Automating analysis of behaioural differences between Wine and Windows?

George Gonzalez ggonzalez at
Sun Jan 28 12:45:36 CST 2018

When I asked about something similar, whether it was okay to stopwatch 
how long it takes the Windows default windowproc to process a certain 
message, in order to determine whether that message got handled at all, 
I got some dubious looks, so I didn't pursue that path.  It's probably 
an ambiguous point, are we violating the "reverse engineering" clauses 
if we notice how long a Windows API takes?   Is 4'33 of silence, 
anywhere, a violation of John Cage's copyright?   On such abstruse legal 
decisions pettifogging legal beagles gold-plate their yachts.

( In the 1940's, Northwest Airlines, on Dec 31'st each year, they would 
fly every plane to a small airport in North Dakota, where their auditor 
would photograph their presence, to document that all their planes were 
"domiciled" in North Dakota, thereby they only had to pay ND taxes on 
them.  That case went all the way to the Supreme Court.   One judge's 
opinion was that since they had ruled in 1881 and 1933 that railroad 
cars had to be taxed in their state of longest residence, planes should 
be likewise taxed.   ) FYI: Excerpts: 

but, bottom line, I have no idea.

On 01/26/2018 04:47 PM, Daniel Santos wrote:
> Some time back I had investigated a concept for a tool to aid in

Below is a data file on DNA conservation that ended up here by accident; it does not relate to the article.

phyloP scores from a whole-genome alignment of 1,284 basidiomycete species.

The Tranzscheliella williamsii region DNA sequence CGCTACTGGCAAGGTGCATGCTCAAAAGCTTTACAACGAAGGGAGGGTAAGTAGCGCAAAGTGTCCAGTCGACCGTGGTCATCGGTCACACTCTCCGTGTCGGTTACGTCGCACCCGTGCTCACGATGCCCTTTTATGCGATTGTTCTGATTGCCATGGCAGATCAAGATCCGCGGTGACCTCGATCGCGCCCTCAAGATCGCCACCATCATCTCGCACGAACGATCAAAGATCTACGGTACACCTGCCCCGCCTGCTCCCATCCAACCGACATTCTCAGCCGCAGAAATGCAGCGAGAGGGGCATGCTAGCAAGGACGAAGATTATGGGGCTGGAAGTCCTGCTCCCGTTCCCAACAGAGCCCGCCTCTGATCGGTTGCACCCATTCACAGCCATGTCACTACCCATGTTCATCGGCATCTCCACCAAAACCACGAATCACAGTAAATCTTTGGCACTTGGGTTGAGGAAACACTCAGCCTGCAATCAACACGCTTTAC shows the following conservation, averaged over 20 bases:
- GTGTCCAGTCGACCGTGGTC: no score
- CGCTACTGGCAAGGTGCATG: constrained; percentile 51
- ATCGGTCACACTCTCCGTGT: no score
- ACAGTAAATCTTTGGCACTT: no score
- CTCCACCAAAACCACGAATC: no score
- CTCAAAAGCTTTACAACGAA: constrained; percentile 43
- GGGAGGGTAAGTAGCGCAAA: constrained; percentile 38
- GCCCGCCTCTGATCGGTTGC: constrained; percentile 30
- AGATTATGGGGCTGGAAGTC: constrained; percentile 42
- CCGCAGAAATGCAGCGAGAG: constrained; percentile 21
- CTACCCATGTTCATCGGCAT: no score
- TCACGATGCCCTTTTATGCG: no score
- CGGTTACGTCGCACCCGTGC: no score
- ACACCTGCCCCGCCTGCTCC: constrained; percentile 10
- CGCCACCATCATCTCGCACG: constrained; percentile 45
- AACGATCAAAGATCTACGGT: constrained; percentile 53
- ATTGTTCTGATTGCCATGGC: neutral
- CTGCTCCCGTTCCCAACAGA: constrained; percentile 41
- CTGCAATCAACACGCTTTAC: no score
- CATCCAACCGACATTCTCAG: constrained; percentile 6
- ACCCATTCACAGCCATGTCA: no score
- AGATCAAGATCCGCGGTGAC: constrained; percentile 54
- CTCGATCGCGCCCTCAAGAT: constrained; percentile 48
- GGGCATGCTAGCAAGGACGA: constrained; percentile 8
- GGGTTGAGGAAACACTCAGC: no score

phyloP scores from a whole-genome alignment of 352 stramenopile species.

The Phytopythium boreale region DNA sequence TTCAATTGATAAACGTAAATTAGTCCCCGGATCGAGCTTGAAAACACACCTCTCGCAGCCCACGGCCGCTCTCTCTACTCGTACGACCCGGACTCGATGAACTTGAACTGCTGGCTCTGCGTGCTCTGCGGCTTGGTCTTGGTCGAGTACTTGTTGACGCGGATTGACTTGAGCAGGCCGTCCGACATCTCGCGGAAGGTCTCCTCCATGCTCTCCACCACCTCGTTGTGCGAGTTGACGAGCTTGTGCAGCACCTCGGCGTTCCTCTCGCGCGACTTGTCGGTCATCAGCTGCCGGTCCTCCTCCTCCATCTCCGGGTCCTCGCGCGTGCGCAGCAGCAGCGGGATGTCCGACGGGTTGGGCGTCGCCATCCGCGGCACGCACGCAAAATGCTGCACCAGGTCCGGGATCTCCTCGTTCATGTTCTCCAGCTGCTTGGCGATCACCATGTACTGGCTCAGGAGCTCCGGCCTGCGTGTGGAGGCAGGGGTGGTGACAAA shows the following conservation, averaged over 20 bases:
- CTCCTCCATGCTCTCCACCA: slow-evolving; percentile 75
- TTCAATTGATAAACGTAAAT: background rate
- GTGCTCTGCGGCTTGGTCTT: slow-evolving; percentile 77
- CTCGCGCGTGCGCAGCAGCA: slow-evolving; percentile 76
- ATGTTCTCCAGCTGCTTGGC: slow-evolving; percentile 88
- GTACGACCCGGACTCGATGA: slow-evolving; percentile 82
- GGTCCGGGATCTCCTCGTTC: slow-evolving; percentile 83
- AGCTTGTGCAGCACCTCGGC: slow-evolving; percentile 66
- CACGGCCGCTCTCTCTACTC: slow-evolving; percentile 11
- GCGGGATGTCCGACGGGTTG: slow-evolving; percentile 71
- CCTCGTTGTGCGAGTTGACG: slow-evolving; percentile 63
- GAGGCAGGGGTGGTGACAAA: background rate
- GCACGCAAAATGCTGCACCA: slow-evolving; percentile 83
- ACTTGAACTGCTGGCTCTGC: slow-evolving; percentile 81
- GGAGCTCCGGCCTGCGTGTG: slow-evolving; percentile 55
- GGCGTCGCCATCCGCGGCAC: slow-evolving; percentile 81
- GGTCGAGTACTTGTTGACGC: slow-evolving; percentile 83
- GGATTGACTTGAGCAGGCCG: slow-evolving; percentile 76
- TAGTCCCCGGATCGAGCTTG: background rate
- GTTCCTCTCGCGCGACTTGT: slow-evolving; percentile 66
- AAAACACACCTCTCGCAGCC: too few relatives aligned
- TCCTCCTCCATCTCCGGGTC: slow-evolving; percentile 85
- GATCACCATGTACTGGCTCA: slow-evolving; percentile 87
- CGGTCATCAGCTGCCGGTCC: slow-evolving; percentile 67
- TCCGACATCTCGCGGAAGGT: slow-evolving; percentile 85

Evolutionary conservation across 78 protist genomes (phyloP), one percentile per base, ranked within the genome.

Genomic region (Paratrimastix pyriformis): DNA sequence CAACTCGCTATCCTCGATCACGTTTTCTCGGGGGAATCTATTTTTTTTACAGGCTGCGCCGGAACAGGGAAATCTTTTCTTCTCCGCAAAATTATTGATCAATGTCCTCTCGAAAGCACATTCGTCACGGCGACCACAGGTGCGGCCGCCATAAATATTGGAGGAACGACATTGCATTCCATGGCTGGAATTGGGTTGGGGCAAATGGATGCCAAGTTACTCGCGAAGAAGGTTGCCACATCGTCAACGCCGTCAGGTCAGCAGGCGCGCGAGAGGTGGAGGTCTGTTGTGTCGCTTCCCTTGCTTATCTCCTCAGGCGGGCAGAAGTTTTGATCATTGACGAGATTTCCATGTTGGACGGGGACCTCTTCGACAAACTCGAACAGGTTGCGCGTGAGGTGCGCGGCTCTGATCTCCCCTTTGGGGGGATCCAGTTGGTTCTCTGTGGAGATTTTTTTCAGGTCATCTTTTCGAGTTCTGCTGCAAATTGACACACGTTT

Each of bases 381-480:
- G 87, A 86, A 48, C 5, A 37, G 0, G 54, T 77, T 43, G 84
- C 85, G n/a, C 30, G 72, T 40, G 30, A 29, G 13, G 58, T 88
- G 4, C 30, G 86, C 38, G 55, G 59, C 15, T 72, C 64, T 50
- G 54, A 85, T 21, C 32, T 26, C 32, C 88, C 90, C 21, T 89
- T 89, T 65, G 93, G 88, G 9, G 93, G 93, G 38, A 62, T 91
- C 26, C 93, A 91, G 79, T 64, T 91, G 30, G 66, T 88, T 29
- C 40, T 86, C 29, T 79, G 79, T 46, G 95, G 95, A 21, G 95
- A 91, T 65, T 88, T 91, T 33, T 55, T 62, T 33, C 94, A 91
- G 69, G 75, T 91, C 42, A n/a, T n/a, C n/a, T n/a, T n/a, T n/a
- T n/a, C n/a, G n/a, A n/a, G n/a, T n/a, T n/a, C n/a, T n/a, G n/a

> discovering behavioral differences between Wine and Windows.  I have
> most of the technological issues figured out -- it would be a bit of an
> undertaking, but can be developed iteratively so that it could begin to
> pay for its self fairly soon.  However, I need advise on rather or not
> it would create tort.
> Put simply, it would be a layer built into Wine that records win32/64
> API calls and their results and another layer on Windows that does the
> same.  The two results can then be analyzed to discover behavioral
> differences.  Of course, this is a heavily over-simplified explanation
> as there are many gory details of how to make this work, perform
> acceptably, produce useful information, remove noise, etc., but could
> this produce a legal problem?  I would hope to be able to use such a
> tool on a typical piece of commercial software with a typical EULA.  To
> me, it doesn't seem differ much from what antivirus software does.
> Thanks,
> Daniel

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